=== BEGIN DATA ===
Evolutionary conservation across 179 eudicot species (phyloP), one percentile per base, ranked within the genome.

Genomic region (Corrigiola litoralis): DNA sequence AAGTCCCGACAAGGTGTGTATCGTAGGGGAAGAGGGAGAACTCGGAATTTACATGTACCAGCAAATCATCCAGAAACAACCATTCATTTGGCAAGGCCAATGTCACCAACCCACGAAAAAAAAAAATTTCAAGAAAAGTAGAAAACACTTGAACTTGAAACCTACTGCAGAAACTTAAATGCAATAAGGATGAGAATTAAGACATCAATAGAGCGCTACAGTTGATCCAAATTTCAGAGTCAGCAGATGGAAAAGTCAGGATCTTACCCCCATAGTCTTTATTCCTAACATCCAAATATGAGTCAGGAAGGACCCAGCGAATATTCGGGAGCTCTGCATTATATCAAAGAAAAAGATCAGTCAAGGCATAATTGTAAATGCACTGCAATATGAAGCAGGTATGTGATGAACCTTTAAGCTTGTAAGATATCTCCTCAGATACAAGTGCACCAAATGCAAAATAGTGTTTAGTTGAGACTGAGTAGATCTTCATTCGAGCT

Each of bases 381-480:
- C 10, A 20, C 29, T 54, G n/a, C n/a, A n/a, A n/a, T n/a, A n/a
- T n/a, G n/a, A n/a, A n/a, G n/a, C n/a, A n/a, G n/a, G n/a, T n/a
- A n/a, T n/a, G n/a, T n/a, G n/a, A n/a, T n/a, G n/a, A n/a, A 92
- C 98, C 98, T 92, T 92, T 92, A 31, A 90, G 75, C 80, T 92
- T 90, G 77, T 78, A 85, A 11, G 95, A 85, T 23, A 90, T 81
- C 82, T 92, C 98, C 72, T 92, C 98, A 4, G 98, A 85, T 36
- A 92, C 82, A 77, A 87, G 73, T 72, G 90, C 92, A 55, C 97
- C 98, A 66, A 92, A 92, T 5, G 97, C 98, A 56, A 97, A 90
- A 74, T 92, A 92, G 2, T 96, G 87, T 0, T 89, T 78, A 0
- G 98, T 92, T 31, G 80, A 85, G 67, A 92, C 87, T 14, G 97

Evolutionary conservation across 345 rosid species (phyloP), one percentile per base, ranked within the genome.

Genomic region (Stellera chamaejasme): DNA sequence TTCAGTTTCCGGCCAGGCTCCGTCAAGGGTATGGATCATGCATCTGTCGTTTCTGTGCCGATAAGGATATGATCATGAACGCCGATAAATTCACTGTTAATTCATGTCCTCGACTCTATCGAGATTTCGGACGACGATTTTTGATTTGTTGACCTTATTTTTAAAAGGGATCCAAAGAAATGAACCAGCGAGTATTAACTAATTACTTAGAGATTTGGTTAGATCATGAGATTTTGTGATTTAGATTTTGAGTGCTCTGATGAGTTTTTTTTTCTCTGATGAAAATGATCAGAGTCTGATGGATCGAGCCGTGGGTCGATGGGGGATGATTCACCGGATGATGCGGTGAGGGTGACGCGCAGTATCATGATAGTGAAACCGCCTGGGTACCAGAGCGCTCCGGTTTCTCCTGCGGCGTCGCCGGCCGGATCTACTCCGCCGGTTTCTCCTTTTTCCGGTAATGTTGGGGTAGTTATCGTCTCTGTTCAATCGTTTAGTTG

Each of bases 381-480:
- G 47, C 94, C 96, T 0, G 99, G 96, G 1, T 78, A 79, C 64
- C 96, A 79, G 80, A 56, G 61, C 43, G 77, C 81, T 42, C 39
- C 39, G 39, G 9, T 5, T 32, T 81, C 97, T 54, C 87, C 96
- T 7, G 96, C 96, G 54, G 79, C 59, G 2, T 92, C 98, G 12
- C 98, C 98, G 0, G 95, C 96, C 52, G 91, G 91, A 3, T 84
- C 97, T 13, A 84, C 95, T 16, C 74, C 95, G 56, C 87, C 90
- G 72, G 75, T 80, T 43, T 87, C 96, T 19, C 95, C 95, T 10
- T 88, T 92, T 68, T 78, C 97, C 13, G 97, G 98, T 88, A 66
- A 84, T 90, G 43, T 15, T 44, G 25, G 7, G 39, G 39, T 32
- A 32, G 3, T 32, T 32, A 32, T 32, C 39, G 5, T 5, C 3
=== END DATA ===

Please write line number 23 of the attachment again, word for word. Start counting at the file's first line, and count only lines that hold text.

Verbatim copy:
- G 72, G 75, T 80, T 43, T 87, C 96, T 19, C 95, C 95, T 10